In an environment marked by cautious consumer sentiment, widespread price deflation and unusually wet and cool weather on the east coast of Australia, which negatively affected consumer spending, Wesfarmers has still managed to succeed.
Its net profit after tax was $1,173 million for the half-year ended 31 December 2010, an increase of 33.4 per cent on the previous corresponding period.
The group’s retail businesses recorded solid earnings growth for the half-year, up 5.6 per cent to $1,445 million, which was mainly driven by Coles, according to Wesfarmers managing director Richard Goyder.
“The performance of our turnaround retail businesses, and in particular Coles, continues to show encouraging results in line with initial acquisition expectations,” he said.
“The strong growth in customer numbers in these businesses is validation that our improvements in product quality, value and in-store experience are resonating well with customers.”
According to the company, improvements made in value product quality, store standards and service levels has helped deliver the 18.3 per cent growth to $575 million for its Coles division.
Progress continues to also be made for Bunnings with earnings up 8.3 per cent to $457 million underpinned by good merchandise execution, a strong focus on cost management and expansion of the store network. Progress also continues to be made with the development of 16 trading locations that were opened during the period.
“Bunnings is well positioned for continued sales growth with good progress being made in further strengthening the business’ key strategic pillars and network expansion given the strong property pipeline in place,” the company said.
Kmart and Officeworks recorded strong growth in earnings of 13.6 per cent and 18.5 per cent respectively on the previous corresponding period as customers continued to respond well to these businesses turnaround strategies and their repositioned offers.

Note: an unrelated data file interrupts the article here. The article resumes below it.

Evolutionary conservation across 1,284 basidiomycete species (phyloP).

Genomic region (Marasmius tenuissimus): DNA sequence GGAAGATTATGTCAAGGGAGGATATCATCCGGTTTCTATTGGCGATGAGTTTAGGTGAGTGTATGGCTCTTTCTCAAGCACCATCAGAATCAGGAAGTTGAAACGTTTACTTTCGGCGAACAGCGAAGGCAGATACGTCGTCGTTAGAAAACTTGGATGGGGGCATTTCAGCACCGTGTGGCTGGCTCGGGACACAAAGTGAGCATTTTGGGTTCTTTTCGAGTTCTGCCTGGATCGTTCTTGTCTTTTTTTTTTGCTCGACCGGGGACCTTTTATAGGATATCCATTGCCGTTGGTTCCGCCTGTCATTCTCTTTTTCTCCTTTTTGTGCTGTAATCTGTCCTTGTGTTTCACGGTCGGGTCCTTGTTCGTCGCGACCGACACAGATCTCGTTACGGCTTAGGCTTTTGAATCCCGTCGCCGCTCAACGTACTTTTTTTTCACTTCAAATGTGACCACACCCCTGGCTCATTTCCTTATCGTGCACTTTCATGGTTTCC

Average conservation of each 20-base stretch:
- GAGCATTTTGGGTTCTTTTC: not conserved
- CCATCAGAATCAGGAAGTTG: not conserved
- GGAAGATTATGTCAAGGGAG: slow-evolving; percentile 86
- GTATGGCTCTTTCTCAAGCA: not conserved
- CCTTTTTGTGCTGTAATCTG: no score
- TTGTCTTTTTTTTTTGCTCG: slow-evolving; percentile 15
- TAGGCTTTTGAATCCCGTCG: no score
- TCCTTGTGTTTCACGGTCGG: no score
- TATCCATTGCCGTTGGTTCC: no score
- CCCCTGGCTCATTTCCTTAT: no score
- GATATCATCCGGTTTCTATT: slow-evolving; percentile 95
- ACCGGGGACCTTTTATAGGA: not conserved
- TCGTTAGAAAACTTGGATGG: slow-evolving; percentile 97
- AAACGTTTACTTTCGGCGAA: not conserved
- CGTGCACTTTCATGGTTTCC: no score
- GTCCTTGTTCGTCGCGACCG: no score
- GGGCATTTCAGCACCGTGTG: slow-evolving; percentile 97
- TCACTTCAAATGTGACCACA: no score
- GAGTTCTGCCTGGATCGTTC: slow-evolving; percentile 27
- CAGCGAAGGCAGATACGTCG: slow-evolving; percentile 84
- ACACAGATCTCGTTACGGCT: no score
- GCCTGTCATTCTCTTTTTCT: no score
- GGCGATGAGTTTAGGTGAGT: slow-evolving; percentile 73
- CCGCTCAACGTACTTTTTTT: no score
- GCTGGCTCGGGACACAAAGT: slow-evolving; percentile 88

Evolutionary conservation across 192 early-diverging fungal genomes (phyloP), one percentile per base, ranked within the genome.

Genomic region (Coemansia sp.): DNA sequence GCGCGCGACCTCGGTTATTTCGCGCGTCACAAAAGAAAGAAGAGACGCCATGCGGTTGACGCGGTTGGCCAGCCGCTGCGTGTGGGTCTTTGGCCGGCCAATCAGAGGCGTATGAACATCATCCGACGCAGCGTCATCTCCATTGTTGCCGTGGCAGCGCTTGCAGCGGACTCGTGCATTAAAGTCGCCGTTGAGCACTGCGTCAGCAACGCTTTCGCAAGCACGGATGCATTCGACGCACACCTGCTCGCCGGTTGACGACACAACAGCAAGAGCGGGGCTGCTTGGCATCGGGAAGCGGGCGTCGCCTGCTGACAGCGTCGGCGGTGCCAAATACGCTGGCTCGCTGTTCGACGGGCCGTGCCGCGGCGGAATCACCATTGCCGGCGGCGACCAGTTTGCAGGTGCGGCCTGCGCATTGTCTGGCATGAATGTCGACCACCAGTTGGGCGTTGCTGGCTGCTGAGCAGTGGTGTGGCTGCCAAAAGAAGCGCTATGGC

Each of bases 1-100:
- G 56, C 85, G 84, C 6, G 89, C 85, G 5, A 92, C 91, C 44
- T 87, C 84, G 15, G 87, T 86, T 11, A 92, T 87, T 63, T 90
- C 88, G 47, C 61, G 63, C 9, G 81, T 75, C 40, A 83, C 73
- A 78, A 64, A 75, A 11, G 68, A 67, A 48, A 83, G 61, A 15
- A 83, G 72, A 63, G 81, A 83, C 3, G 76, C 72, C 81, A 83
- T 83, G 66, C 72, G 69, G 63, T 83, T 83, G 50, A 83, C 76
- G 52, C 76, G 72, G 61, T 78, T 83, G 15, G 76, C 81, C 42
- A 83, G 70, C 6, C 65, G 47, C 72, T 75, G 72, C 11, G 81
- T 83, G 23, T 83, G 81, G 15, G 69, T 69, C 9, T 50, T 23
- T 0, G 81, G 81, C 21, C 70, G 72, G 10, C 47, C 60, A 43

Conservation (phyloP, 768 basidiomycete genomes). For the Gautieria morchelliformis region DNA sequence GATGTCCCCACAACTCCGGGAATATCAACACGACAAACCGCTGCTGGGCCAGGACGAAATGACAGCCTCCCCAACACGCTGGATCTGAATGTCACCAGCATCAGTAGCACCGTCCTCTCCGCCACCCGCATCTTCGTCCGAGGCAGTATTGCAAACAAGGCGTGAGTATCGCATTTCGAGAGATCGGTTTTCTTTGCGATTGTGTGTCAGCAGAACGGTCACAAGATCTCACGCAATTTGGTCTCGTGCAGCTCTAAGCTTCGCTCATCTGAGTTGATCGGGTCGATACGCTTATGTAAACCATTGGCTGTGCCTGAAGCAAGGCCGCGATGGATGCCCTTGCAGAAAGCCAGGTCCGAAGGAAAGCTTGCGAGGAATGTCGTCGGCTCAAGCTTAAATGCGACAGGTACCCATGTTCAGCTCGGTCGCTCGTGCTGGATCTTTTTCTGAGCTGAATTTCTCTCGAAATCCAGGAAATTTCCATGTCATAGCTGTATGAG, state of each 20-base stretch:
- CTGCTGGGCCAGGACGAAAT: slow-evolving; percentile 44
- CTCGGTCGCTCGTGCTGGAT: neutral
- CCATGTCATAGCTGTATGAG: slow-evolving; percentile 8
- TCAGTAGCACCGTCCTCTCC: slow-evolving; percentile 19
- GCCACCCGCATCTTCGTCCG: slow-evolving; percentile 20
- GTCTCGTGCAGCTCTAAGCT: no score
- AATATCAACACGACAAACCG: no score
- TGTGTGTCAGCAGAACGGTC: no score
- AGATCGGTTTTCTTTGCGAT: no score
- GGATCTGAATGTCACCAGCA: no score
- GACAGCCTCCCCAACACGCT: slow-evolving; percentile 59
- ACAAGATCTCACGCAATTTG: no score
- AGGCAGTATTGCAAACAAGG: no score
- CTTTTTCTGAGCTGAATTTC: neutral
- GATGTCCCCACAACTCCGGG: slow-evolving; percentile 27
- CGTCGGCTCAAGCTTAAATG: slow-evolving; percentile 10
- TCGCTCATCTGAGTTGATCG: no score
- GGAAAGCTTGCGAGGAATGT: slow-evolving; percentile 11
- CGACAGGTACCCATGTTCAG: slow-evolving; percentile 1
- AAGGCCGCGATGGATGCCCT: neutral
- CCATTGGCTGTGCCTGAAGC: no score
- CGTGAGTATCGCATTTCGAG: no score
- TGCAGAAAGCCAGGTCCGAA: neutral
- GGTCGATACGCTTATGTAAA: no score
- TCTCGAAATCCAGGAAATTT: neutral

“Officeworks remains focused on reinvigorating the business with further investment planned to enhance the customer offer and expand the network,” it said.
The only let down was Target’s earnings of 206 million for the half were 26.2 per cent down on the record result from last year, with total sales declining by 3.1 per cent. Sales of electrical and entertainment products were down, as was seasonal apparel which was affected by cool and wet weather conditions across many trading locations.
It is expected that second-half retail earnings will be negatively affected by the severe flood and storm events, including cyclone Yasi, experienced in January and February 2011.
“To date, write-downs of damaged plant, equipment and inventory are estimated to be $40 to $50 million with business interruption costs estimated to be between $30 to $40 million,” Wesfarmers said.
“In the short term trading is expected to remain challenging, especially for the Group’s department store retailers given ongoing price deflation, driven by a competitive retail environment and comparatively strong Australian dollar.
“Overall, the Group continues to be optimistic about the future performance of its retail businesses, particularly given the opportunity to extract further improvements from the turnaround businesses of Coles, Kmart and Officeworks.”